Thai wildlife authorities found 40 dead tiger cub carcasses in a freezer at an infamous Tiger temple in Thailand that operated as an admission-charging zoo, a national parks official said.
The discovery happened while authorities were removing mostly full-grown live tigers from the temple in Kanchanaburi province west of Bangkok following accusations that monks were involved in illegal breeding and trafficking of the animals.
The temple had become a tourist destination where visitors snapped selfies with bottle-fed cubs.
But the temple has been investigated for suspected links to wildlife trafficking and abuse. A raid that began on Monday is the latest move in a tug-of-war since 2001 to bring the tigers under state control.
The 40 cubs were found in a freezer where the temple staff kept food, said Anusorn Noochdumrong, an official from the Department of National Parks who has been overseeing the transfer of the temple’s 137 tigers to shelters. Since Monday, 60 have been tranquilized and removed.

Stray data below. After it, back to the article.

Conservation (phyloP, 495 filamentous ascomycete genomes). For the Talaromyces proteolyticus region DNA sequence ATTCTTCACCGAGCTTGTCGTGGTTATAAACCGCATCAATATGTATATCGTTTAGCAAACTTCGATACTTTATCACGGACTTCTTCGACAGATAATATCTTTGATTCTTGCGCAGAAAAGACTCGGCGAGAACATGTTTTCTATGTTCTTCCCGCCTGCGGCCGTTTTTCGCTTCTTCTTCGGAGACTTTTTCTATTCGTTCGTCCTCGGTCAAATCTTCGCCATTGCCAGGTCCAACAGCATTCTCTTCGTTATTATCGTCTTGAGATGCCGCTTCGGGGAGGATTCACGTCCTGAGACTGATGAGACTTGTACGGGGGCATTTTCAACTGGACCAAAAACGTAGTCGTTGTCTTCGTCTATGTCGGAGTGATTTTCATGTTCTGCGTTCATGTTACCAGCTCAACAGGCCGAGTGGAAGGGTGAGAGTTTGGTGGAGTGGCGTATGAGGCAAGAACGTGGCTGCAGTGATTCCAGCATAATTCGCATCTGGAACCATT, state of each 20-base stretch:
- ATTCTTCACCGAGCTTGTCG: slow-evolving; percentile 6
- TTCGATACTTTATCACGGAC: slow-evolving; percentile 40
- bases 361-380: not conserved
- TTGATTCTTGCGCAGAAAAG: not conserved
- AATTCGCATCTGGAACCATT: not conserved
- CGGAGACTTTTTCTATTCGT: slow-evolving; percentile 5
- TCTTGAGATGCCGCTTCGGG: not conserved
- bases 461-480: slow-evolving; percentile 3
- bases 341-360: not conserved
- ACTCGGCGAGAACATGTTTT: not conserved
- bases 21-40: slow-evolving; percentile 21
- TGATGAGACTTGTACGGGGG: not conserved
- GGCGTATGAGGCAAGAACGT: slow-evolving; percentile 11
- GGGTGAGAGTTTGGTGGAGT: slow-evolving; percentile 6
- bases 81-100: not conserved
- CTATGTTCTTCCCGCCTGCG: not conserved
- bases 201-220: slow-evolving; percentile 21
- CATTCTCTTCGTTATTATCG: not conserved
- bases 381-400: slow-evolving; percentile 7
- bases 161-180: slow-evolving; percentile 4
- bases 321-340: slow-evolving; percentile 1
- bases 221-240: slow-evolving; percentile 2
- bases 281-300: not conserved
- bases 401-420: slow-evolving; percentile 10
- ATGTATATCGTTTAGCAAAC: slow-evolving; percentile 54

“We don’t know why the temple decided to keep these cubs in the freezer,” Anusorn said. “We will collect these carcasses for DNA analysis.”
The cubs appeared to be up to a week old, he said. Authorities plan to file charges against the temple for illegally possessing endangered species, he said.
Tiger parts are used in traditional Chinese medicine.
“Foreign volunteers at the temple today told us about it and showed us the freezer. Perhaps they felt what the temple is doing isn’t right,” Adisorn said.
“They must be of some value for the temple to keep them,” he said. “But for what is beyond me.”
Officials wearing protective masks displayed the bodies of the cubs to media at the temple. Also on display was the body of a Binturong, a protected species commonly known as a bearcat, which the authorities found with the cub carcasses.
The temple said in a comment on its Facebook page that wildlife authorities had already been aware that the carcasses were in the freezer. The carcasses of cubs that had died had been kept, rather than cremated, since 2010 on the instructions of a former vet, it said.
However, Adisorn told Reuters that the department had not previously known about the cubs.
“The temple has notified us when grown tigers die, but never the cubs,” he said.
Thailand has long been a hub for the illicit trafficking of wildlife and forest products, including ivory. Exotic birds, mammals and reptiles, some of them endangered species, can often be found on sale in markets.
“It’s clear that the welfare of the tigers is not a priority and their lives are full of abuse and commercial exploitation for the entertainment of tourists,” said Jan Schmidt, Asia-Pacific Wildlife Adviser at World Animal Protection, in a statement.